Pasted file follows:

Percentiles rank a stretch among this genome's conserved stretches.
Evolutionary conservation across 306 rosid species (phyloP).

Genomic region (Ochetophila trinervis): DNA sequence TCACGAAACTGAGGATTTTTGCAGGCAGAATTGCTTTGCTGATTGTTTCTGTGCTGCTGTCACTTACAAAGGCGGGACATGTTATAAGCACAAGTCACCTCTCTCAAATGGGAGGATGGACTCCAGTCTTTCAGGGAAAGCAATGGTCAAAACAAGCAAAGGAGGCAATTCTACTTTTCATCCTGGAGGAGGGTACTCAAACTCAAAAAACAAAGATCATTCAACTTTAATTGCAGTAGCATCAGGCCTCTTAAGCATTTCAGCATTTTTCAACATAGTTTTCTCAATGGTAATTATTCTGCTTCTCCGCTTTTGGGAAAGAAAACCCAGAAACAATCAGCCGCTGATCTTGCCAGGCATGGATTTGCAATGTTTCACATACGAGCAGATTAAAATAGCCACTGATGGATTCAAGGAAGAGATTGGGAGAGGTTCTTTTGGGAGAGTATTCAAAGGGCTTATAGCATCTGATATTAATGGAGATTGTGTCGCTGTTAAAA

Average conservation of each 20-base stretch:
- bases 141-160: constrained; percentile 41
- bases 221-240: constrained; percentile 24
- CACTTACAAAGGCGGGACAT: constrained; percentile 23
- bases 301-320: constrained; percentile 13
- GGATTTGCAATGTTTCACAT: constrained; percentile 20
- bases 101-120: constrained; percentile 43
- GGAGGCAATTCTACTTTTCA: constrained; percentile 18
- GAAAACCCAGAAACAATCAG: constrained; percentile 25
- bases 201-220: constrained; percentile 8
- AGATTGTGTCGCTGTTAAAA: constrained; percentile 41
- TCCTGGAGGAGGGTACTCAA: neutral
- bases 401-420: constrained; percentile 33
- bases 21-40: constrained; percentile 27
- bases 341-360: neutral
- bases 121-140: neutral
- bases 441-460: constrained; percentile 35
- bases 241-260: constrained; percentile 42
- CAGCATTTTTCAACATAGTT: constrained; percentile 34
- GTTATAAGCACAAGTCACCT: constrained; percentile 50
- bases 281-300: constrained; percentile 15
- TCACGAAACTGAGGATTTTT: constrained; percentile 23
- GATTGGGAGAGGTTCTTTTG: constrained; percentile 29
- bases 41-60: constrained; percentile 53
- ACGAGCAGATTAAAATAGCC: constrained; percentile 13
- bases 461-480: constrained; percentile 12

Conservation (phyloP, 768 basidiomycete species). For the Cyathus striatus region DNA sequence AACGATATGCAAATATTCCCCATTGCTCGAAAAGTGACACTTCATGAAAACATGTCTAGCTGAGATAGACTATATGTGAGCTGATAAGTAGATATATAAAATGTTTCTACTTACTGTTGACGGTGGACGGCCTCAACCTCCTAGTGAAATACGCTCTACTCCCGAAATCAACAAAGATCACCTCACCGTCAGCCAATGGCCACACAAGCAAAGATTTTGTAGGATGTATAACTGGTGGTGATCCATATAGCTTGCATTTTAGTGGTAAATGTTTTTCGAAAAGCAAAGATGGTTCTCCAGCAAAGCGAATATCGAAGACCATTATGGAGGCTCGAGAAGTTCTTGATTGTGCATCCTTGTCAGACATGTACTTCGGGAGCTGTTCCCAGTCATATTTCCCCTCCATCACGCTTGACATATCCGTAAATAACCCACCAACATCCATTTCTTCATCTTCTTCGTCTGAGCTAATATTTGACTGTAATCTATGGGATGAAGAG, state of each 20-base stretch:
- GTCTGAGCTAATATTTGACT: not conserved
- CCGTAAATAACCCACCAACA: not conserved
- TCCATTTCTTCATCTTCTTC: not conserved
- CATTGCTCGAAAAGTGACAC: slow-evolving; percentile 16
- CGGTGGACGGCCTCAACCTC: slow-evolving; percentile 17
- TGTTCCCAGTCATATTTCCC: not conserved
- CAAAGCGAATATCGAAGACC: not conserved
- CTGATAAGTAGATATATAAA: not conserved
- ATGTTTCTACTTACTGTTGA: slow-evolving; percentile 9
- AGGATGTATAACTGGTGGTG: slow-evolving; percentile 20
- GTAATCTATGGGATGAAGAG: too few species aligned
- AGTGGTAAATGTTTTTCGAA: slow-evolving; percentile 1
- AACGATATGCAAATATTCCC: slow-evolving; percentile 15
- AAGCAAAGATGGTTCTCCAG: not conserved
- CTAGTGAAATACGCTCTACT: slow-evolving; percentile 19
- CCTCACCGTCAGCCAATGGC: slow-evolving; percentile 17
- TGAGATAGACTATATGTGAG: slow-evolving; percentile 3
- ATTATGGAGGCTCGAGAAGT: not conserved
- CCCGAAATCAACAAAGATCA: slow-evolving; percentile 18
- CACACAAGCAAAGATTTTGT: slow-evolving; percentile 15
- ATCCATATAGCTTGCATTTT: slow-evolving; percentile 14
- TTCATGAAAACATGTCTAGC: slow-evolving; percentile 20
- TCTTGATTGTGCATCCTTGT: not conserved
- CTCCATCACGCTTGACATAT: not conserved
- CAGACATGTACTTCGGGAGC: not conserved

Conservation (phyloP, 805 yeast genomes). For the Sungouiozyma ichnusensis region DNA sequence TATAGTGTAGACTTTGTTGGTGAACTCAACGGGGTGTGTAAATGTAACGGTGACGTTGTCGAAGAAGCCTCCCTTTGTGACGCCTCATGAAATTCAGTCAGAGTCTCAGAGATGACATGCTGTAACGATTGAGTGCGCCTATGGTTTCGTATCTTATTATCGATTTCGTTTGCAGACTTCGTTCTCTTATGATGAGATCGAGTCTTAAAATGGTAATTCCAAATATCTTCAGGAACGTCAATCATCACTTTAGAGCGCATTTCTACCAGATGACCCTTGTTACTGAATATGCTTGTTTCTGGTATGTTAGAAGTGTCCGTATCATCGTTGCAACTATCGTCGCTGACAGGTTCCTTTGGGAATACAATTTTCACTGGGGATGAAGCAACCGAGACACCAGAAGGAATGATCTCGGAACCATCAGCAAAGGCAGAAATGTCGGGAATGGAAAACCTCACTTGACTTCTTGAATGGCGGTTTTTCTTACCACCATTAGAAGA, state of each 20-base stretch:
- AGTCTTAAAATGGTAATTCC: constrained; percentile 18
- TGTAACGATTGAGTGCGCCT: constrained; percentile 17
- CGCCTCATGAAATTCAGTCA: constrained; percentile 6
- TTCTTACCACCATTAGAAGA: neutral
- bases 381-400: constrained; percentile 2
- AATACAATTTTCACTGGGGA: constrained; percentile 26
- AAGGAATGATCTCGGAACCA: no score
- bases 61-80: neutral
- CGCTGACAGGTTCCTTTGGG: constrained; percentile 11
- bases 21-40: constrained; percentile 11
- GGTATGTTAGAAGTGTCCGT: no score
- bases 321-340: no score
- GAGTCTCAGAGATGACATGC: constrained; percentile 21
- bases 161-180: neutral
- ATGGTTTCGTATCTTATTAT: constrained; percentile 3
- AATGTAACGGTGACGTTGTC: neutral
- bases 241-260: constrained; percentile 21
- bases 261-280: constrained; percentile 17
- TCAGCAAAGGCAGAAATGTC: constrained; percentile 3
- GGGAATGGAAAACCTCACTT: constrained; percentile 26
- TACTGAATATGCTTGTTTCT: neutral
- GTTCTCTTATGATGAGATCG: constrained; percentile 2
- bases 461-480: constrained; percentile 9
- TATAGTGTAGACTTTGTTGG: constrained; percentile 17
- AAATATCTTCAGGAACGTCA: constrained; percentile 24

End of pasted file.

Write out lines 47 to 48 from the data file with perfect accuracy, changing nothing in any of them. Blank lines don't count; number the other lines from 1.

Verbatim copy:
- TGAGATAGACTATATGTGAG: slow-evolving; percentile 3
- ATTATGGAGGCTCGAGAAGT: not conserved